President Trump’s Tax Returns Are Bad. You Can Thank the Tax Code.

Shutterstock | Joseph Sohm

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Yesterday morning, the New York Times released a damning report on President Trump’s tax returns, detailing how the President has avoided millions of dollars on his tax bill for the past decade, despite continuing to wrack up millions every year. 

Much of the attention garnered by the report has focused on the fact that the meager $750 Trump paid in taxes in each 2016 and 2017 is less than what some minimum wage workers pay. This anger is certainly justified, but it’s important to remember that this kind of large-scale tax avoidance is far from uncommon and that this is a case of the tax system actually working as intended: to serve the interests of the wealthy and powerful. 

While it’s possible that Trump might have employed less-than-honest tactics to lower his tax obligation, most of what he did is perfectly legal. And that’s precisely the problem. As President Trump did in 11 of the 18 years covered by the report, a dizzying number of high earners and corporations pay zero – yes, zero – dollars in federal income taxes. 

Trump and others like him often heavily exploit one loophole in particular: write-offs. Trump got away with paying a scant $750 dollars in taxes in part through a liberal use of the “business expense” label. These deductions relied on Trump’s ludicrous definition of “ordinary and necessary” business costs accepted by the IRS. Under this tax-deductible category, Trump listed $70,000 worth of hairstyling, his private jet, golf courses, a 200-acre family mansion, and other personal residences as necessary to his crumbling business empire. 

Writing off these purchases as business expenses allowed Trump to enjoy a luxurious lifestyle even while claiming massive losses. This abuse of this write-off is one of the many reasons why billionaires and high-net worth millionaires now get away with paying a lower tax rate than the working class for the first time in our history. In 2017, the scales were tipped even further with the passage of the GOP tax overhaul which showered tax benefits upon the wealthy while ignoring the lower and middle class.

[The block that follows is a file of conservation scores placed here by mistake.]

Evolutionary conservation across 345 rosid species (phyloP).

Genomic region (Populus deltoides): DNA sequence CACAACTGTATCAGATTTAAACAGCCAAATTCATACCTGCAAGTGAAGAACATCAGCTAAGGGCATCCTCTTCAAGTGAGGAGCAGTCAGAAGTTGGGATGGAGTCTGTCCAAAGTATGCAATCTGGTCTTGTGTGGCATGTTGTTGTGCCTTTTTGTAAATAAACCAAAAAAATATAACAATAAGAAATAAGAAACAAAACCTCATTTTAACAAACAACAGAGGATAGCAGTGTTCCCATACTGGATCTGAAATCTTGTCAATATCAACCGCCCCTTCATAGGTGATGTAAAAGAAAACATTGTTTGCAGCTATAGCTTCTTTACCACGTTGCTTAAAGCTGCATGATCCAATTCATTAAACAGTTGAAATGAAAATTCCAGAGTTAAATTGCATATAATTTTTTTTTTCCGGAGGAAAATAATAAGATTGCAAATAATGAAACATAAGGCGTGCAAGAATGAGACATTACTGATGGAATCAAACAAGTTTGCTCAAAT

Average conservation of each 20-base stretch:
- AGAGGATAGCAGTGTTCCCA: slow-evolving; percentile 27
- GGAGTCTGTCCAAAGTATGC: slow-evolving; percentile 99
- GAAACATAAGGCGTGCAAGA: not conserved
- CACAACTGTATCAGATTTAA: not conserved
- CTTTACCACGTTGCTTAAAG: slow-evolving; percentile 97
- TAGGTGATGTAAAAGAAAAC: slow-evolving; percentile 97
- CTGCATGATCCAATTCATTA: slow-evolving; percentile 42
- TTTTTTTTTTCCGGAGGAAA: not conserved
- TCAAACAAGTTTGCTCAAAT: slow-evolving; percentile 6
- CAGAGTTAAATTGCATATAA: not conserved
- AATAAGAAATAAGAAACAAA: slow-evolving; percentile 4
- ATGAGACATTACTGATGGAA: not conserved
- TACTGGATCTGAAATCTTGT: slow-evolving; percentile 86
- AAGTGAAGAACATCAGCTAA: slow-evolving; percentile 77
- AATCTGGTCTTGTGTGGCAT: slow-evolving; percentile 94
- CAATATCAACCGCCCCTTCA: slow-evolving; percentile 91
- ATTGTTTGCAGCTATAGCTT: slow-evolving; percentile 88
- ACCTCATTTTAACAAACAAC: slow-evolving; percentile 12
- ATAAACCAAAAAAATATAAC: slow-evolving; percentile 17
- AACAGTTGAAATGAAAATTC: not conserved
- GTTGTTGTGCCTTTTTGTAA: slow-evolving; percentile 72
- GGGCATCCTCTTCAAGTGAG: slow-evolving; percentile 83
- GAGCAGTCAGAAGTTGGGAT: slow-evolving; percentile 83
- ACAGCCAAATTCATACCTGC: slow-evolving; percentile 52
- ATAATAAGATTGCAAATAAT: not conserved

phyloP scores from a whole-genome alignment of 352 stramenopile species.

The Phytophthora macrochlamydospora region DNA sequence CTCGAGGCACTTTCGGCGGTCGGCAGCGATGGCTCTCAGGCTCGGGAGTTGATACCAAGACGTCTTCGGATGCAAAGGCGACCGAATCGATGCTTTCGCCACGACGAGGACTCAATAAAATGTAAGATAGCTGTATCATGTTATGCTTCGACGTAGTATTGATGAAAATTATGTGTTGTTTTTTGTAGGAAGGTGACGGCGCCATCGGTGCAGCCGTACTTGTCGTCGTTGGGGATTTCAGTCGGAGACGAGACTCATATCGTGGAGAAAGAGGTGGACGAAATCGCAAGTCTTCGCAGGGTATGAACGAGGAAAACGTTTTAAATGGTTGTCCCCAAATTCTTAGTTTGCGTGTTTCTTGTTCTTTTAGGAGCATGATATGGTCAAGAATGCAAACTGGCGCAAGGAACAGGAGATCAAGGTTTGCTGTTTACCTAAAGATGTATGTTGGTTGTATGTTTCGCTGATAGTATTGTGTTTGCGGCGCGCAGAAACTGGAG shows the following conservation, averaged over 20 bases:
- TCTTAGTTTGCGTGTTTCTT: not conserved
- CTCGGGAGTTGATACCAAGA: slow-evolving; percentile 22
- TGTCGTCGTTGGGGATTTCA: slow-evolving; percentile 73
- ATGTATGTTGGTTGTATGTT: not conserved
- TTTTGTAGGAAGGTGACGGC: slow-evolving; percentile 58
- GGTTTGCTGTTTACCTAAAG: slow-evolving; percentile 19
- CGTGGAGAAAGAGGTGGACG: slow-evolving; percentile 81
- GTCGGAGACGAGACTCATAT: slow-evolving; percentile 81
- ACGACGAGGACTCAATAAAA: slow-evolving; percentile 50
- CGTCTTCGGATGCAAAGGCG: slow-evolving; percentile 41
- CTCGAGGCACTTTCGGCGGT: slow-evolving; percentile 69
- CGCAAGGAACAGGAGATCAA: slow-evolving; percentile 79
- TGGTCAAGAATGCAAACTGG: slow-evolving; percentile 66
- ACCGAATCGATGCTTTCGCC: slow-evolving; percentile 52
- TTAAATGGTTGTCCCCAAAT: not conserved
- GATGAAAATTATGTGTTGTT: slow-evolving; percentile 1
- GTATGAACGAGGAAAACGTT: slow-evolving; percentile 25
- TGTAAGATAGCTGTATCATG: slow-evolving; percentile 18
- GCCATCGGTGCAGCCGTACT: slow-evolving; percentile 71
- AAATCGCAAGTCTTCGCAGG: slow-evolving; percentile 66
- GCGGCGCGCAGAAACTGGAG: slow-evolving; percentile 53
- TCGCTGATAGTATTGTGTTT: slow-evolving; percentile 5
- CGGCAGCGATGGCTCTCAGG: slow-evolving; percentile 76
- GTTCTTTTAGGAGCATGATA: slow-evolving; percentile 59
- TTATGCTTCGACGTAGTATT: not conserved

The report also revealed that the hundreds of millions in business losses themselves have consistently and considerably reduced Trump’s tax payments. The Times report details how the various businesses central to Trump’s empire have been hemorrhaging money for years. His golf courses alone, for example, have reported losses of $314.6 million over the past two decades. These hefty losses on his investments qualified him for a $72.9 million tax refund which carried forward, exempting him from income taxes for several years. 

It’s no secret that Trump can’t run a business. In fact, many of his businesses are not profitable and haven’t been for years. But because companies only pay taxes on their profits, only profitable companies pay their taxes – but even the ones doing well can find other ways to funnel their profits into continued investments and new developments, effectively shielding them from the IRS. As long as Trump stated that he was operating on a loss, he would never pay taxes. This is part of how Amazon, General Motors, and other large corporations weasel out of federal income taxes.

All of this is in sharp contrast to our tax code’s treatment of ordinary working folks. When the average American has an unexpected, devastating life expense like a medical diagnosis or a pandemic forcing their small business to close, they don’t get to just write off their debts and skirt their tax bill. Millions of Americans fall into a vicious cycle of debt, high-interest loans, and painful IRS audits every year over mere hundreds of dollars, but if you lose millions, you’ll get off scot free.

We don’t have to be content with a system that will garnish the paychecks of a worker making $7.25 an hour but will bend over backwards to make sure a billionaire gets to scam the government out of millions and secure a seven-figure dollar refund on their way out the door. 

Trump’s swindling isn’t a story of a clever individual gaming the system in their favor, but the result of decades of erosion to our tax code that increasingly are increasingly weighing the scales in favor of the wealthy. It’s a story of theft from all the people in this country who dutifully pay their taxes and expect a government that serves them and their interests in return.

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